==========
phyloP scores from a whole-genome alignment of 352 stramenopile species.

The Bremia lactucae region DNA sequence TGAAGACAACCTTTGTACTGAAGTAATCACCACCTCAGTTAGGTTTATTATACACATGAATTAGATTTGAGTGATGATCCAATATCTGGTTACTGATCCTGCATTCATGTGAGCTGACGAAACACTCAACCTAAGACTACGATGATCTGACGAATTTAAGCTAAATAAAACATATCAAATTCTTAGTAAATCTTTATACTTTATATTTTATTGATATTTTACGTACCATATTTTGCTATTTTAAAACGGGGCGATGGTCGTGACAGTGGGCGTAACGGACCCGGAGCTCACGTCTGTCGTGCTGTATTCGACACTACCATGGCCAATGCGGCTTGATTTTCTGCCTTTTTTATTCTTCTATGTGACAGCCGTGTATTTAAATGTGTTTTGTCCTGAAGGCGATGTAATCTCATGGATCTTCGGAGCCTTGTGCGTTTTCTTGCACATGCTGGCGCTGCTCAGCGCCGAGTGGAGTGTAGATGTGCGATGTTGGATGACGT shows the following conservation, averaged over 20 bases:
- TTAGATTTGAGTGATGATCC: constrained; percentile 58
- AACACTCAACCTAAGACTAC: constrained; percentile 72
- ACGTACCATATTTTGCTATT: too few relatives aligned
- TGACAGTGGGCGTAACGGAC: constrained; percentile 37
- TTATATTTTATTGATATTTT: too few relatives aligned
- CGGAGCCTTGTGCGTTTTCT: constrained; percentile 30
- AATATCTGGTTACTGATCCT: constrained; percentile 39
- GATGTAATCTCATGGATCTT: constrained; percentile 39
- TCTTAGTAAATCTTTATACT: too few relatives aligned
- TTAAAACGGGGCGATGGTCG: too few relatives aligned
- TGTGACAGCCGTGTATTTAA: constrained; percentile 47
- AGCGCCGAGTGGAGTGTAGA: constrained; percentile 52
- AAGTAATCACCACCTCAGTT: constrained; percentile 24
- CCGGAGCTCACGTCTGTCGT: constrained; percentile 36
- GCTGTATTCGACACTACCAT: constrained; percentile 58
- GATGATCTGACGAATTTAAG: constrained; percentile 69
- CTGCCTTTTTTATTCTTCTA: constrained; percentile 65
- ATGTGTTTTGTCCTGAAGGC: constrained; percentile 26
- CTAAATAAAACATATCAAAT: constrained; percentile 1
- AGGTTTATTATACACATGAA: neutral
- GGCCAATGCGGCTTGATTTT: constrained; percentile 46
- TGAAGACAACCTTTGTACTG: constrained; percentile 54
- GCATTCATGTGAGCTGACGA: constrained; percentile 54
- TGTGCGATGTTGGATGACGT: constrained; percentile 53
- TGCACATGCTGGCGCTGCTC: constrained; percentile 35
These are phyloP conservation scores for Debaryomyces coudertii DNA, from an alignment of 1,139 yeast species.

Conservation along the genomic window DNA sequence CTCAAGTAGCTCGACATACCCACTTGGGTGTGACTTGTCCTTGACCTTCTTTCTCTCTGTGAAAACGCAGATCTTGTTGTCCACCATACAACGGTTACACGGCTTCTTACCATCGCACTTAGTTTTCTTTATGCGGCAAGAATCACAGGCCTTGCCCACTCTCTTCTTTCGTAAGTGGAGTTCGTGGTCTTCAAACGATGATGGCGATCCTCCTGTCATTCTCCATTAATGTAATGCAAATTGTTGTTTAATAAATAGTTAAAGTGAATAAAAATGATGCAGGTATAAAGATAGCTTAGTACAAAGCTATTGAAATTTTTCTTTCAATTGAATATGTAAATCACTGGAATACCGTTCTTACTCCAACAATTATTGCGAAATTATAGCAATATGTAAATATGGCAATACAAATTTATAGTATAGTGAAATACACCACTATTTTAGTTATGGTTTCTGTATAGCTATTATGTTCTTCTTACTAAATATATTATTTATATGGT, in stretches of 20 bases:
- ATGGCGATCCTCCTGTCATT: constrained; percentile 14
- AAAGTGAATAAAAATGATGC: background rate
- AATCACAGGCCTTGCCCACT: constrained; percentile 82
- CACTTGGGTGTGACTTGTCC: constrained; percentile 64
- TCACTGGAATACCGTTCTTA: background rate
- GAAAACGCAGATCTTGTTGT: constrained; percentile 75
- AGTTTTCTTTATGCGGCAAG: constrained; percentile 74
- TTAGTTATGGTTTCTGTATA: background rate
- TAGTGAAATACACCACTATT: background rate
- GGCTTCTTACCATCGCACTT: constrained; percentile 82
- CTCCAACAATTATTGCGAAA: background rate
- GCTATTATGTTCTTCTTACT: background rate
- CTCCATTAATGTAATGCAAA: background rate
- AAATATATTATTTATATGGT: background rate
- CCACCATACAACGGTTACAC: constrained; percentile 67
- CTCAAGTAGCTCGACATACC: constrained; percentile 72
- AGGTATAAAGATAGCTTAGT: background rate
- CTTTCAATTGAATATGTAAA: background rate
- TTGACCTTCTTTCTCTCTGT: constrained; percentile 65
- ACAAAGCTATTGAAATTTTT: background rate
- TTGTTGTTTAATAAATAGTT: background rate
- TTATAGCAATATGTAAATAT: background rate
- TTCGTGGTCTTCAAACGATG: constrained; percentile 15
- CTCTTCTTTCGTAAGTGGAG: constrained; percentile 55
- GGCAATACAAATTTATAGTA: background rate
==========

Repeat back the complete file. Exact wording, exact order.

phyloP scores from a whole-genome alignment of 352 stramenopile species.

The Bremia lactucae region DNA sequence TGAAGACAACCTTTGTACTGAAGTAATCACCACCTCAGTTAGGTTTATTATACACATGAATTAGATTTGAGTGATGATCCAATATCTGGTTACTGATCCTGCATTCATGTGAGCTGACGAAACACTCAACCTAAGACTACGATGATCTGACGAATTTAAGCTAAATAAAACATATCAAATTCTTAGTAAATCTTTATACTTTATATTTTATTGATATTTTACGTACCATATTTTGCTATTTTAAAACGGGGCGATGGTCGTGACAGTGGGCGTAACGGACCCGGAGCTCACGTCTGTCGTGCTGTATTCGACACTACCATGGCCAATGCGGCTTGATTTTCTGCCTTTTTTATTCTTCTATGTGACAGCCGTGTATTTAAATGTGTTTTGTCCTGAAGGCGATGTAATCTCATGGATCTTCGGAGCCTTGTGCGTTTTCTTGCACATGCTGGCGCTGCTCAGCGCCGAGTGGAGTGTAGATGTGCGATGTTGGATGACGT shows the following conservation, averaged over 20 bases:
- TTAGATTTGAGTGATGATCC: constrained; percentile 58
- AACACTCAACCTAAGACTAC: constrained; percentile 72
- ACGTACCATATTTTGCTATT: too few relatives aligned
- TGACAGTGGGCGTAACGGAC: constrained; percentile 37
- TTATATTTTATTGATATTTT: too few relatives aligned
- CGGAGCCTTGTGCGTTTTCT: constrained; percentile 30
- AATATCTGGTTACTGATCCT: constrained; percentile 39
- GATGTAATCTCATGGATCTT: constrained; percentile 39
- TCTTAGTAAATCTTTATACT: too few relatives aligned
- TTAAAACGGGGCGATGGTCG: too few relatives aligned
- TGTGACAGCCGTGTATTTAA: constrained; percentile 47
- AGCGCCGAGTGGAGTGTAGA: constrained; percentile 52
- AAGTAATCACCACCTCAGTT: constrained; percentile 24
- CCGGAGCTCACGTCTGTCGT: constrained; percentile 36
- GCTGTATTCGACACTACCAT: constrained; percentile 58
- GATGATCTGACGAATTTAAG: constrained; percentile 69
- CTGCCTTTTTTATTCTTCTA: constrained; percentile 65
- ATGTGTTTTGTCCTGAAGGC: constrained; percentile 26
- CTAAATAAAACATATCAAAT: constrained; percentile 1
- AGGTTTATTATACACATGAA: neutral
- GGCCAATGCGGCTTGATTTT: constrained; percentile 46
- TGAAGACAACCTTTGTACTG: constrained; percentile 54
- GCATTCATGTGAGCTGACGA: constrained; percentile 54
- TGTGCGATGTTGGATGACGT: constrained; percentile 53
- TGCACATGCTGGCGCTGCTC: constrained; percentile 35
These are phyloP conservation scores for Debaryomyces coudertii DNA, from an alignment of 1,139 yeast species.

Conservation along the genomic window DNA sequence CTCAAGTAGCTCGACATACCCACTTGGGTGTGACTTGTCCTTGACCTTCTTTCTCTCTGTGAAAACGCAGATCTTGTTGTCCACCATACAACGGTTACACGGCTTCTTACCATCGCACTTAGTTTTCTTTATGCGGCAAGAATCACAGGCCTTGCCCACTCTCTTCTTTCGTAAGTGGAGTTCGTGGTCTTCAAACGATGATGGCGATCCTCCTGTCATTCTCCATTAATGTAATGCAAATTGTTGTTTAATAAATAGTTAAAGTGAATAAAAATGATGCAGGTATAAAGATAGCTTAGTACAAAGCTATTGAAATTTTTCTTTCAATTGAATATGTAAATCACTGGAATACCGTTCTTACTCCAACAATTATTGCGAAATTATAGCAATATGTAAATATGGCAATACAAATTTATAGTATAGTGAAATACACCACTATTTTAGTTATGGTTTCTGTATAGCTATTATGTTCTTCTTACTAAATATATTATTTATATGGT, in stretches of 20 bases:
- ATGGCGATCCTCCTGTCATT: constrained; percentile 14
- AAAGTGAATAAAAATGATGC: background rate
- AATCACAGGCCTTGCCCACT: constrained; percentile 82
- CACTTGGGTGTGACTTGTCC: constrained; percentile 64
- TCACTGGAATACCGTTCTTA: background rate
- GAAAACGCAGATCTTGTTGT: constrained; percentile 75
- AGTTTTCTTTATGCGGCAAG: constrained; percentile 74
- TTAGTTATGGTTTCTGTATA: background rate
- TAGTGAAATACACCACTATT: background rate
- GGCTTCTTACCATCGCACTT: constrained; percentile 82
- CTCCAACAATTATTGCGAAA: background rate
- GCTATTATGTTCTTCTTACT: background rate
- CTCCATTAATGTAATGCAAA: background rate
- AAATATATTATTTATATGGT: background rate
- CCACCATACAACGGTTACAC: constrained; percentile 67
- CTCAAGTAGCTCGACATACC: constrained; percentile 72
- AGGTATAAAGATAGCTTAGT: background rate
- CTTTCAATTGAATATGTAAA: background rate
- TTGACCTTCTTTCTCTCTGT: constrained; percentile 65
- ACAAAGCTATTGAAATTTTT: background rate
- TTGTTGTTTAATAAATAGTT: background rate
- TTATAGCAATATGTAAATAT: background rate
- TTCGTGGTCTTCAAACGATG: constrained; percentile 15
- CTCTTCTTTCGTAAGTGGAG: constrained; percentile 55
- GGCAATACAAATTTATAGTA: background rate